‘‘How did you get invited into her dressing room?’’ I ask.

‘‘I’ve no idea,’’ Robinson says.

The mysteries of childhood.

‘‘My Dad had a crush on the Greek singer Nana Mouskouri. I remember that. He wanted to marry her: ‘I’m just a humble doctor from Dandenong, but I’ve got so much more to offer’.’’

Robinson started her professional life as a nurse at St Vincent’s Hospital. This doesn’t surprise me. Nurses are the best party girls.

‘‘Well, you’re so exposed to dreadful things,’’ she says. ‘‘When you’re so young. You need some outlet, don’t you?’’

But all the time she was nursing, she was thinking: ‘‘This isn’t me.’’

So she became a singing student at the Victorian College of the Arts, where she was taught by Dame Joan Hammond, one of the great opera stars of the ’50s and ’60s. (Dame Joan was also a champion golfer and drove ambulances in London during the Blitz.)

On their first meeting, Dame Joan took Robinson through her scales, and was impressed by the range of her untrained voice: ‘‘I think there’s an E there, above top C,’’ she told her.

Robinson says that Dame Joan was a brilliant teacher, who used imagery to explain what she wanted. ‘‘When a teacher says, ‘lift your soft palate or drop your tongue’, I think, whatttt?’’ Robinson explains. ‘‘Instead, Dame Joan described ‘Filling a big tunnel with sound. No gaps. Just one beautiful solid line of sound.’ Or, ‘When you’re going up, look down, so you’re not reaching for the note.’

‘‘‘Don’t scoop, Bernadette. That’s a bad habit of yours. This scooping. Hit the note on the top!’”
Dame Joan gave instructions on what to do with your body when giving a recital: one hand on piano; one foot in front of the other.

And should you need to kiss, cover your mouth with your hand. This way the audience cannot see there is no actual contact with the lips.

Robinson also learned the graceful arts of falling, fainting and swooning.

We order another round of G&Ts. I could get used to spending long afternoons in the Ivy.

At the VCA, Robinson also learned languages – French, German, Spanish and Italian – in order to read lyrics and improve her pronunciation.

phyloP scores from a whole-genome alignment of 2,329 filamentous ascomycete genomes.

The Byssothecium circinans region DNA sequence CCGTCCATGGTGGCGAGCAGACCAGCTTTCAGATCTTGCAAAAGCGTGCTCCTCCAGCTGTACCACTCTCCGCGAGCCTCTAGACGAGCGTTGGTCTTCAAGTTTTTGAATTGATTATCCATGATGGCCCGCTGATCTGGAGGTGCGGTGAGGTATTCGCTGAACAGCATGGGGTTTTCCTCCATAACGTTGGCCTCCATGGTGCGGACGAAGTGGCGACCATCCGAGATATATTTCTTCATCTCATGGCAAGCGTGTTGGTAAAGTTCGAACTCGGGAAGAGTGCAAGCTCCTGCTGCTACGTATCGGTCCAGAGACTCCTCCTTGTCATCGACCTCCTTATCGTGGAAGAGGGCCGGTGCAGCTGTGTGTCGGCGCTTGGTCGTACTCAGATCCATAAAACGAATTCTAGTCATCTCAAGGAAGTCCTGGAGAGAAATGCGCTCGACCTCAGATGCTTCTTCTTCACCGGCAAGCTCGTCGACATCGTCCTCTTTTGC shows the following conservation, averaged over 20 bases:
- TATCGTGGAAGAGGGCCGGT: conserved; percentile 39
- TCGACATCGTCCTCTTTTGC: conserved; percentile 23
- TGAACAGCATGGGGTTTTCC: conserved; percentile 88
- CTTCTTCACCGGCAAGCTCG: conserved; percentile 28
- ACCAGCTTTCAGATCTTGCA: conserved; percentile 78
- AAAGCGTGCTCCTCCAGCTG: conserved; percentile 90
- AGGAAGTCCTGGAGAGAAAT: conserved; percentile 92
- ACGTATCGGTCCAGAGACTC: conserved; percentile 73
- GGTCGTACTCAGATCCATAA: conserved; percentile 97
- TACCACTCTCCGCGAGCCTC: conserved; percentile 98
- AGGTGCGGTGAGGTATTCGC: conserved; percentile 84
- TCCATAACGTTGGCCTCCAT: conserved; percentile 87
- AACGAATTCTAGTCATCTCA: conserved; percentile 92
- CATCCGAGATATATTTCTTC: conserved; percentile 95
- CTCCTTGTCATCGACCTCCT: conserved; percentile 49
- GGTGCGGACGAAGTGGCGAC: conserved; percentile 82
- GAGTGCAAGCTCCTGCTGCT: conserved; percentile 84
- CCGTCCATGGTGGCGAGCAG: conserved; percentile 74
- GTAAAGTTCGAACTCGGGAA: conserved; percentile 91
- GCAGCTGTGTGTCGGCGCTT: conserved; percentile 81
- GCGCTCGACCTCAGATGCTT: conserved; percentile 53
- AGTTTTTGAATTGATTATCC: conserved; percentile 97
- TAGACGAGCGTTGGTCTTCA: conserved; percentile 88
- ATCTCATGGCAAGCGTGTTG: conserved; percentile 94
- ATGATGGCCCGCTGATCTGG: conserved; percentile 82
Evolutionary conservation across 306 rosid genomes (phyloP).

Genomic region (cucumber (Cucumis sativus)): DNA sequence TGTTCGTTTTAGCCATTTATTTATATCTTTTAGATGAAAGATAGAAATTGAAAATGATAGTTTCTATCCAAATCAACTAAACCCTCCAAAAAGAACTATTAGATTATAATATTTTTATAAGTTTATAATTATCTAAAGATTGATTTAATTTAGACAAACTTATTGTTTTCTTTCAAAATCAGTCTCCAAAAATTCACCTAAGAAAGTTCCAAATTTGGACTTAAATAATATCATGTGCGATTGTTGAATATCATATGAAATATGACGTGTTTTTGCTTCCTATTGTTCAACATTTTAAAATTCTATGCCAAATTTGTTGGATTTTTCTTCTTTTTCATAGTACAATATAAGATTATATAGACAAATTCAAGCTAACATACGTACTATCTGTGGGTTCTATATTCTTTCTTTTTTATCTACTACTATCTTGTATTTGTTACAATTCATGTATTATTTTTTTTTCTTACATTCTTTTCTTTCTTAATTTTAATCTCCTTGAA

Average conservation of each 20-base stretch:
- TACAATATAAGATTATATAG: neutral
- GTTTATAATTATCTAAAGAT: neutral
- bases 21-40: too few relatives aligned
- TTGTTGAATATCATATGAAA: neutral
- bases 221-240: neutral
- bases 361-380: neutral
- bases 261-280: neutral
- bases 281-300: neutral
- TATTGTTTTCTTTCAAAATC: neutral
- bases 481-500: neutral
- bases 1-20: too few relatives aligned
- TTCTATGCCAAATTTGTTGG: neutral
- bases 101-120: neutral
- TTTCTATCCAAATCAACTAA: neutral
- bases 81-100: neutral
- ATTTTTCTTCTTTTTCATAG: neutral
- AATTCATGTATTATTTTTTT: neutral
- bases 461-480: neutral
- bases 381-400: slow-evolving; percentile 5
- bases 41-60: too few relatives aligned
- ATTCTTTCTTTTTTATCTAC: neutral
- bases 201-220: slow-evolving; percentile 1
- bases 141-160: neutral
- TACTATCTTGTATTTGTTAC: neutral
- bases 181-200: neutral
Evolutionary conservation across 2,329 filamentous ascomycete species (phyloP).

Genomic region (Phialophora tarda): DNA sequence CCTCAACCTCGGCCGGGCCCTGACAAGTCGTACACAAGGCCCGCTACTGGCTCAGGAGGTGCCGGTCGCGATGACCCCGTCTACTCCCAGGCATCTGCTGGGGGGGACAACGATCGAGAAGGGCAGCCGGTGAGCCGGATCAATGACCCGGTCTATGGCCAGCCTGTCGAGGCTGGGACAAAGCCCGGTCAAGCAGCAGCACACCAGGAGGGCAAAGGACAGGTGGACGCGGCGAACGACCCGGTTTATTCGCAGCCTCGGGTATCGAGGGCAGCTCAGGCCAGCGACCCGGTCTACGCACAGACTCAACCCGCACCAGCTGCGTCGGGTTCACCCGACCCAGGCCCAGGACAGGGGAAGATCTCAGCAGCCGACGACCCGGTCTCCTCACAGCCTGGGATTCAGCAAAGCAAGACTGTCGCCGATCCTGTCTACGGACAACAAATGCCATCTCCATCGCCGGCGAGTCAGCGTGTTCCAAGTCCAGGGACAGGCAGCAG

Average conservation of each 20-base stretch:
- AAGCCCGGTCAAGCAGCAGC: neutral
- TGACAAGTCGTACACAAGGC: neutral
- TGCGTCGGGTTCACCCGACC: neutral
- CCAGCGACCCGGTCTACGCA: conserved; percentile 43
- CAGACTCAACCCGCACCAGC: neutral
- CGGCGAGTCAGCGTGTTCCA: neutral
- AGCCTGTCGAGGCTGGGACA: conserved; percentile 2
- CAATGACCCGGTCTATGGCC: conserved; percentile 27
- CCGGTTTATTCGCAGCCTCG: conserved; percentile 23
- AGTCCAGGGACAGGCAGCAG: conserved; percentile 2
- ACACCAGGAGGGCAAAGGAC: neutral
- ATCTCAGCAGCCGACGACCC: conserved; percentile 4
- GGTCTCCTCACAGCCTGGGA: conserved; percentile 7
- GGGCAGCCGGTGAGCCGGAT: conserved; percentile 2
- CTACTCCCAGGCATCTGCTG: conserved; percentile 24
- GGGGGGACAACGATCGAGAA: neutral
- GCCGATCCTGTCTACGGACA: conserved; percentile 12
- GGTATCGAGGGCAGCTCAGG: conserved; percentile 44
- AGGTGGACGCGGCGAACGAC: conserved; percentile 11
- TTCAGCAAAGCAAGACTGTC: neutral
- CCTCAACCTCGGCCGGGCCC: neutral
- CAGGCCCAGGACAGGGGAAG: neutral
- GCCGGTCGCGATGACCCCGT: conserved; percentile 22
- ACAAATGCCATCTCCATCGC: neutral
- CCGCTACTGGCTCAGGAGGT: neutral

Her linguistic skill proved invaluable for a show that she and her pianist husband Paul Noonan performed over many years for Qantas. Whenever Qantas launched a service from new destinations, Robinson and Noonan performed a 15-minute set: two songs in the language of the country, followed by Waltzing Matilda and I Still Call Australia Home. Robinson sang in Spanish, French, Cantonese, Hindi and Afrikaans. One time, she sang Click Go The Shears in Mandarin.

She says it worked a treat. The invited audiences were charmed. And she and her husband got to flit around the world, often in first class. Nice work!

‘‘Do I sound shallow? I guess it beats playing a cat, eight shows a week.’’

Now Robinson is returning for a season of Songs For Nobodies. She is excited. ‘‘It’s quite a crowded stage for me. [She plays 10 characters.] I feel they are all with me. It’s never lonely.’’

She enters into a deep communion with these divas. Does she ever feel in danger of losing touch with her own voice?

Robinson is thoughtful. ‘‘Sometimes people say they want to hear the ‘real Bernadette’. And often I do shows where I just sing songs. But even when I’m singing as Judy Garland or Patsy Cline, that’s me up there singing and acting. It’s my voice that’s producing that sound. It’s not a recording.’’

And of course, she’s right. Her performance is full of celebrities. But the star of the show is Bernadette Robinson.

Songs for Nobodies is at Geelong Arts Centre, December 13-15; Fairfax Studio, Arts Centre Melbourne, December 18-January 5; and Sydney Opera House, January 23-February 9.